Annual Report: Greece 2013

May 23, 2013

Annual Report: Greece 2013

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Head of state Karolos Papoulias

Head of government Antonis Samaras (replaced Panagiotis Pikrammenos)

Allegations of human rights abuses by police, including torture and excessive use of force continued throughout the year. Migrants and asylum-seekers faced impediments in registering their asylum applications and were often detained in substandard conditions. Hate crime on the basis of race and ethnicity escalated dramatically.


The economy was in crisis, and unemployment reached 26.8% in October. Further austerity measures were voted by Parliament in February and November, amid protests in Athens and other cities. In May, the European Committee on Social Rights found that austerity legislation relating to public sector workers violated various provisions of the European Social Charter.

Golden Dawn, a far right-wing party with an aggressive anti-migrant rhetoric, won 18 seats in the June parliamentary elections.

Excessive use of force

Allegations of the police using excessive force during demonstrations persisted.

  • In April, several journalists and photographers were attacked by riot police during protests held in Athens in memory of a 77-year-old retired pharmacist, who committed suicide. Marios Lolos, a photojournalist, suffered a serious skull fracture when a riot police officer beat him on the back of his head with a baton. No individual was arrested or charged for the attack.
  • On 5 August, riot police made excessive use of chemical irritants and reportedly fired rubber bullets and other impact rounds directly at peaceful protesters opposing gold mining operations in the Halkidiki region.

Torture and other ill-treatment

Allegations of torture and other ill-treatment against individuals including members of vulnerable groups such as migrants and asylum-seekers held in immigration detention persisted. Systemic problems leading to impunity remained, including the authorities' frequent failure to conduct prompt, thorough and impartial investigations and to ensure the right to effective remedy. In January, the European Court of Human Rights held that the rape with a truncheon of an irregular migrant by a coastguard in May 2001 amounted to torture (Zontul v. Greece). In August, the UN Human Rights Committee found that Greece failed to investigate the complaint of ill-treatment and discrimination by the police of a Greek Romani man in 1999 (Katsaris v. Greece).

  • In March, a Mixed Jury Appeal Court in Athens acquitted two police officers of causing bodily harm under the provision against torture in the Criminal Code to two refugees at the Aghios Panteleimon police station, Athens, in December 2004. The officers had been found guilty at first instance.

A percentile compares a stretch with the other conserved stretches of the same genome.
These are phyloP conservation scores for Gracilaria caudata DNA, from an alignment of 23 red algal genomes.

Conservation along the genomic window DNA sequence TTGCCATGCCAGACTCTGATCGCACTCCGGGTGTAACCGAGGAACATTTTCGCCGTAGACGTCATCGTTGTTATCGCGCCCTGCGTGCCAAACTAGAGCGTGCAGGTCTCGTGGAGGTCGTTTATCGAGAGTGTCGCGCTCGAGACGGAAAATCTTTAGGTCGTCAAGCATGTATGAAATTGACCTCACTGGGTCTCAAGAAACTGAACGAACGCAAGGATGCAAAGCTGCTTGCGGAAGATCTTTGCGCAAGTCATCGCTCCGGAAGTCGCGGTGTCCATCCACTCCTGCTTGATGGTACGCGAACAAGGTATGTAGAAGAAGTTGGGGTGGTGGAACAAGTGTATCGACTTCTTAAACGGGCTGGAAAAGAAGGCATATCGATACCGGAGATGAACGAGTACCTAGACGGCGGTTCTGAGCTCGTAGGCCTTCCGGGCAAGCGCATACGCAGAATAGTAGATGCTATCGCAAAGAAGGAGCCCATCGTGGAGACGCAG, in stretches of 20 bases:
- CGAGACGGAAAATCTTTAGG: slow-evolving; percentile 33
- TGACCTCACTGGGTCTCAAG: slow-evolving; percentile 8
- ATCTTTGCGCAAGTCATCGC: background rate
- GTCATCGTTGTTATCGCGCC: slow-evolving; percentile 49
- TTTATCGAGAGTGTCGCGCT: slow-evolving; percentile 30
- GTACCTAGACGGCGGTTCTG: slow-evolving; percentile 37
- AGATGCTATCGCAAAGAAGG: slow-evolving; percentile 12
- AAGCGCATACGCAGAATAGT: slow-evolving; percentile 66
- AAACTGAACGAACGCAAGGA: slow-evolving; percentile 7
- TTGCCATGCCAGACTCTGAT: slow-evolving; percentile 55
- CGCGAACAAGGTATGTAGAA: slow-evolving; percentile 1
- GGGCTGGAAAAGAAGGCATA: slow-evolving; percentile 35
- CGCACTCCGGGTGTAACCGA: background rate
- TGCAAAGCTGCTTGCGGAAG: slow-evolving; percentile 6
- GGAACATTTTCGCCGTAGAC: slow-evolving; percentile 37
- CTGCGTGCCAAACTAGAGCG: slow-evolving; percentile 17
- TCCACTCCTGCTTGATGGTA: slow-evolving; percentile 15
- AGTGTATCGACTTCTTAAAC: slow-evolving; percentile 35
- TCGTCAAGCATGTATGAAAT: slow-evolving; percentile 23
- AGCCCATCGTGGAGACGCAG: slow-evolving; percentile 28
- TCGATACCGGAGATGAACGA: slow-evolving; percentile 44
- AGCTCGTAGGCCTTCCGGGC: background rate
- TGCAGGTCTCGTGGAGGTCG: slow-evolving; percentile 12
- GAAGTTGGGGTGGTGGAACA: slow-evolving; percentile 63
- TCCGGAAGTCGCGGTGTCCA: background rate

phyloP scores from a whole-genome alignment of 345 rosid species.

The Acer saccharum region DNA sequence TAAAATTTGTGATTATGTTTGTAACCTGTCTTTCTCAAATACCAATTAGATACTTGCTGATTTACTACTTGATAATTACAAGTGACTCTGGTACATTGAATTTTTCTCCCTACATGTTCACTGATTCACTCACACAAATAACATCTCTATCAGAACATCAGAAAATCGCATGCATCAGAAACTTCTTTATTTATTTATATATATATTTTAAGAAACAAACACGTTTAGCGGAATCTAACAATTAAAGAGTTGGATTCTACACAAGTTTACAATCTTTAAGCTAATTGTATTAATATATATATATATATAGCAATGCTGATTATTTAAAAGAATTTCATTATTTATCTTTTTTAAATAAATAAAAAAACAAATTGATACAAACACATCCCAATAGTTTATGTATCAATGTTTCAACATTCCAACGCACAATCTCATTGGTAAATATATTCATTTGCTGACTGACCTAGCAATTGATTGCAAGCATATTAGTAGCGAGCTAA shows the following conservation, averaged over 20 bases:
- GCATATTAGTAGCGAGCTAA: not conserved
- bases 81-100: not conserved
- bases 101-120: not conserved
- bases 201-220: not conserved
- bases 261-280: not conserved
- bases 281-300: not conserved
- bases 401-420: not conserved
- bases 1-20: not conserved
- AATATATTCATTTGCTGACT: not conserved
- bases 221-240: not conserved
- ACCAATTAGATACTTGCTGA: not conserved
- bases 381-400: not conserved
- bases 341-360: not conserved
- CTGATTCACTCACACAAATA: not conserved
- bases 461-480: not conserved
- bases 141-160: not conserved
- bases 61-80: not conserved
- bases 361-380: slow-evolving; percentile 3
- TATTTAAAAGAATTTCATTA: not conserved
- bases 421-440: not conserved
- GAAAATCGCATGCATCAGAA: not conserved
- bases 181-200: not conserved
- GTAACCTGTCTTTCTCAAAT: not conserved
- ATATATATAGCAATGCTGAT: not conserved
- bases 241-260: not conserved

• In October, serious allegations of torture of 15 anti-fascist protesters by police at the General Police Directorate in Athens on 30 September came to light. Supporters of the protesters, arrested on 1 October, also alleged that they were subjected to treatment amounting to torture at the Directorate. The authorities denied the allegations, but an investigating judge requested that the Public Prosecutor bring criminal charges against the police officers involved in the human rights violations of the protesters.

Refugees, asylum-seekers and migrants

Despite reported improvements at the appeal level of asylum determination procedures, Greece made little progress towards establishing a fair and effective system. At the end of the year, the new Asylum Service had not yet started to process asylum applications, due to serious recruitment problems. The impediments faced by asylum-seekers when attempting to register applications persisted. For example, at the Attika Aliens' Police Directorate in Athens, only around 20 applications were registered by the authorities each week.

Individuals trying to enter Greece from Turkey across the River Evros reported that they had been pushed back to Turkey by the Greek authorities. A 10.5km fence along the land border with Turkey in the Evros region was completed in December. Concern remained that the fence would prevent people seeking international protection from reaching safety, and that it would lead them to attempt unsafe crossings.